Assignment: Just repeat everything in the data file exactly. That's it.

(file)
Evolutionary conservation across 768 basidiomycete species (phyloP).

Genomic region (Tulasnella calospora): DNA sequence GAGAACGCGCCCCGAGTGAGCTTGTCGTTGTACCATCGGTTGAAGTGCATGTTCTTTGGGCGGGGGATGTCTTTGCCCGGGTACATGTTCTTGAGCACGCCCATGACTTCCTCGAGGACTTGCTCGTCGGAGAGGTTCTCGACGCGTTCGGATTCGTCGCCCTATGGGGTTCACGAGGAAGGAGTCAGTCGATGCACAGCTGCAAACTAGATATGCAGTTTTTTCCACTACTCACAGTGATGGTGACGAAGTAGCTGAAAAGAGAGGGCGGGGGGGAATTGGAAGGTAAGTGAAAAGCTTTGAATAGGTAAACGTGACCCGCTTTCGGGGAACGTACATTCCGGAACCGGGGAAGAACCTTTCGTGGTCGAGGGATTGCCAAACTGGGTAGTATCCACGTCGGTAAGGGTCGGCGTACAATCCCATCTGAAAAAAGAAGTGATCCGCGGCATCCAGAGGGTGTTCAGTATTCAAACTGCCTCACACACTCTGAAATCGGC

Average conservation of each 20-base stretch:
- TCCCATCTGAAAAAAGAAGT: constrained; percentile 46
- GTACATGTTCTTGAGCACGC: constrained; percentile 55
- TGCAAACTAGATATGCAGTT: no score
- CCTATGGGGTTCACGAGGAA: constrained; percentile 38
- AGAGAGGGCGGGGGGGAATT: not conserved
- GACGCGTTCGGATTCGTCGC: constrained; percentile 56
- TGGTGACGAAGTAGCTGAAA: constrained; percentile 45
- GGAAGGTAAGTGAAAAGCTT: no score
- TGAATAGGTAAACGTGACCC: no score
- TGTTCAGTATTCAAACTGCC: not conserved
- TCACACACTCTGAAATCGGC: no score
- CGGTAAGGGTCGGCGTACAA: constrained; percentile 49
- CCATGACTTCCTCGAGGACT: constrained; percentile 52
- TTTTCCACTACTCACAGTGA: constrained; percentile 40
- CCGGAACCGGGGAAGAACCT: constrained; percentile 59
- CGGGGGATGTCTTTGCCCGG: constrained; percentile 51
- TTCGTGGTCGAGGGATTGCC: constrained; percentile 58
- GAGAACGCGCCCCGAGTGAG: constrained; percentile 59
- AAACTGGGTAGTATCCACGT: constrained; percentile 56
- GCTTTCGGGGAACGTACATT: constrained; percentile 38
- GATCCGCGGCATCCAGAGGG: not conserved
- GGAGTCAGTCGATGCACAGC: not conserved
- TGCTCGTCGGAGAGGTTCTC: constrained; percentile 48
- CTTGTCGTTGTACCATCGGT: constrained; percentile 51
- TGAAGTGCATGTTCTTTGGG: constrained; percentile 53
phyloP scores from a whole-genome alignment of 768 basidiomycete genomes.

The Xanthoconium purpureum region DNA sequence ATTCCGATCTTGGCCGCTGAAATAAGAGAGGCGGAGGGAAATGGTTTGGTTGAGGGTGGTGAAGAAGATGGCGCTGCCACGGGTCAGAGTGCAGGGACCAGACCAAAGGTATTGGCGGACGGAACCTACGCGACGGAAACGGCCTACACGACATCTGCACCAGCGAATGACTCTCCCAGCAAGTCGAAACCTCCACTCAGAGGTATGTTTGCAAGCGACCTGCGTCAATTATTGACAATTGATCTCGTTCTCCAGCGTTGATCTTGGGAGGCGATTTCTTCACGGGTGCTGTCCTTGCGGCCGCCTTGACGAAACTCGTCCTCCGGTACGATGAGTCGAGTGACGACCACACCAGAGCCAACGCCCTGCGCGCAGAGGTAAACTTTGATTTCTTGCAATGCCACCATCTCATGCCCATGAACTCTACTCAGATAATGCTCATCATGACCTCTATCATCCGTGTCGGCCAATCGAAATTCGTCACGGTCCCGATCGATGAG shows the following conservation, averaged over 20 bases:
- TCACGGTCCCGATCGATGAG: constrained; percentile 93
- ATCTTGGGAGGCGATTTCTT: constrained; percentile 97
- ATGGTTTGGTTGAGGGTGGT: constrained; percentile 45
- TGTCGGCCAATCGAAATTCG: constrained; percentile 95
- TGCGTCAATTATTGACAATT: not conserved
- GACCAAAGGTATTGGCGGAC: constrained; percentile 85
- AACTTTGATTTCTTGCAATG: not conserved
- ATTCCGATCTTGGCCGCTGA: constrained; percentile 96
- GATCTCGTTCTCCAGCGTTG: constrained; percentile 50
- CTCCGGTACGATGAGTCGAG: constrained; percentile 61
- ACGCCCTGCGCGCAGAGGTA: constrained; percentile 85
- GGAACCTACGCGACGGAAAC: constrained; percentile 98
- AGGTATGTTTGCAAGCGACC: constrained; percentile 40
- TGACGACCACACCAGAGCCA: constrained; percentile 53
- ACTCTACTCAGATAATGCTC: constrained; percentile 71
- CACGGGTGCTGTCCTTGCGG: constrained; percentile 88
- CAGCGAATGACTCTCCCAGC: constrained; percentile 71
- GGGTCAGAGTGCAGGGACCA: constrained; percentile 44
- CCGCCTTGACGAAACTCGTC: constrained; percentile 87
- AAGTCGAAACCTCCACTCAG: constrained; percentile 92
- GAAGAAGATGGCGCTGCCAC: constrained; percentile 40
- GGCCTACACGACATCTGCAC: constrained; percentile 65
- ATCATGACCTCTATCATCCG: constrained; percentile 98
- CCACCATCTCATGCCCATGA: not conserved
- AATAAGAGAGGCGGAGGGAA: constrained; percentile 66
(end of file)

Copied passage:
Evolutionary conservation across 768 basidiomycete species (phyloP).

Genomic region (Tulasnella calospora): DNA sequence GAGAACGCGCCCCGAGTGAGCTTGTCGTTGTACCATCGGTTGAAGTGCATGTTCTTTGGGCGGGGGATGTCTTTGCCCGGGTACATGTTCTTGAGCACGCCCATGACTTCCTCGAGGACTTGCTCGTCGGAGAGGTTCTCGACGCGTTCGGATTCGTCGCCCTATGGGGTTCACGAGGAAGGAGTCAGTCGATGCACAGCTGCAAACTAGATATGCAGTTTTTTCCACTACTCACAGTGATGGTGACGAAGTAGCTGAAAAGAGAGGGCGGGGGGGAATTGGAAGGTAAGTGAAAAGCTTTGAATAGGTAAACGTGACCCGCTTTCGGGGAACGTACATTCCGGAACCGGGGAAGAACCTTTCGTGGTCGAGGGATTGCCAAACTGGGTAGTATCCACGTCGGTAAGGGTCGGCGTACAATCCCATCTGAAAAAAGAAGTGATCCGCGGCATCCAGAGGGTGTTCAGTATTCAAACTGCCTCACACACTCTGAAATCGGC

Average conservation of each 20-base stretch:
- TCCCATCTGAAAAAAGAAGT: constrained; percentile 46
- GTACATGTTCTTGAGCACGC: constrained; percentile 55
- TGCAAACTAGATATGCAGTT: no score
- CCTATGGGGTTCACGAGGAA: constrained; percentile 38
- AGAGAGGGCGGGGGGGAATT: not conserved
- GACGCGTTCGGATTCGTCGC: constrained; percentile 56
- TGGTGACGAAGTAGCTGAAA: constrained; percentile 45
- GGAAGGTAAGTGAAAAGCTT: no score
- TGAATAGGTAAACGTGACCC: no score
- TGTTCAGTATTCAAACTGCC: not conserved
- TCACACACTCTGAAATCGGC: no score
- CGGTAAGGGTCGGCGTACAA: constrained; percentile 49
- CCATGACTTCCTCGAGGACT: constrained; percentile 52
- TTTTCCACTACTCACAGTGA: constrained; percentile 40
- CCGGAACCGGGGAAGAACCT: constrained; percentile 59
- CGGGGGATGTCTTTGCCCGG: constrained; percentile 51
- TTCGTGGTCGAGGGATTGCC: constrained; percentile 58
- GAGAACGCGCCCCGAGTGAG: constrained; percentile 59
- AAACTGGGTAGTATCCACGT: constrained; percentile 56
- GCTTTCGGGGAACGTACATT: constrained; percentile 38
- GATCCGCGGCATCCAGAGGG: not conserved
- GGAGTCAGTCGATGCACAGC: not conserved
- TGCTCGTCGGAGAGGTTCTC: constrained; percentile 48
- CTTGTCGTTGTACCATCGGT: constrained; percentile 51
- TGAAGTGCATGTTCTTTGGG: constrained; percentile 53
phyloP scores from a whole-genome alignment of 768 basidiomycete genomes.

The Xanthoconium purpureum region DNA sequence ATTCCGATCTTGGCCGCTGAAATAAGAGAGGCGGAGGGAAATGGTTTGGTTGAGGGTGGTGAAGAAGATGGCGCTGCCACGGGTCAGAGTGCAGGGACCAGACCAAAGGTATTGGCGGACGGAACCTACGCGACGGAAACGGCCTACACGACATCTGCACCAGCGAATGACTCTCCCAGCAAGTCGAAACCTCCACTCAGAGGTATGTTTGCAAGCGACCTGCGTCAATTATTGACAATTGATCTCGTTCTCCAGCGTTGATCTTGGGAGGCGATTTCTTCACGGGTGCTGTCCTTGCGGCCGCCTTGACGAAACTCGTCCTCCGGTACGATGAGTCGAGTGACGACCACACCAGAGCCAACGCCCTGCGCGCAGAGGTAAACTTTGATTTCTTGCAATGCCACCATCTCATGCCCATGAACTCTACTCAGATAATGCTCATCATGACCTCTATCATCCGTGTCGGCCAATCGAAATTCGTCACGGTCCCGATCGATGAG shows the following conservation, averaged over 20 bases:
- TCACGGTCCCGATCGATGAG: constrained; percentile 93
- ATCTTGGGAGGCGATTTCTT: constrained; percentile 97
- ATGGTTTGGTTGAGGGTGGT: constrained; percentile 45
- TGTCGGCCAATCGAAATTCG: constrained; percentile 95
- TGCGTCAATTATTGACAATT: not conserved
- GACCAAAGGTATTGGCGGAC: constrained; percentile 85
- AACTTTGATTTCTTGCAATG: not conserved
- ATTCCGATCTTGGCCGCTGA: constrained; percentile 96
- GATCTCGTTCTCCAGCGTTG: constrained; percentile 50
- CTCCGGTACGATGAGTCGAG: constrained; percentile 61
- ACGCCCTGCGCGCAGAGGTA: constrained; percentile 85
- GGAACCTACGCGACGGAAAC: constrained; percentile 98
- AGGTATGTTTGCAAGCGACC: constrained; percentile 40
- TGACGACCACACCAGAGCCA: constrained; percentile 53
- ACTCTACTCAGATAATGCTC: constrained; percentile 71
- CACGGGTGCTGTCCTTGCGG: constrained; percentile 88
- CAGCGAATGACTCTCCCAGC: constrained; percentile 71
- GGGTCAGAGTGCAGGGACCA: constrained; percentile 44
- CCGCCTTGACGAAACTCGTC: constrained; percentile 87
- AAGTCGAAACCTCCACTCAG: constrained; percentile 92
- GAAGAAGATGGCGCTGCCAC: constrained; percentile 40
- GGCCTACACGACATCTGCAC: constrained; percentile 65
- ATCATGACCTCTATCATCCG: constrained; percentile 98
- CCACCATCTCATGCCCATGA: not conserved
- AATAAGAGAGGCGGAGGGAA: constrained; percentile 66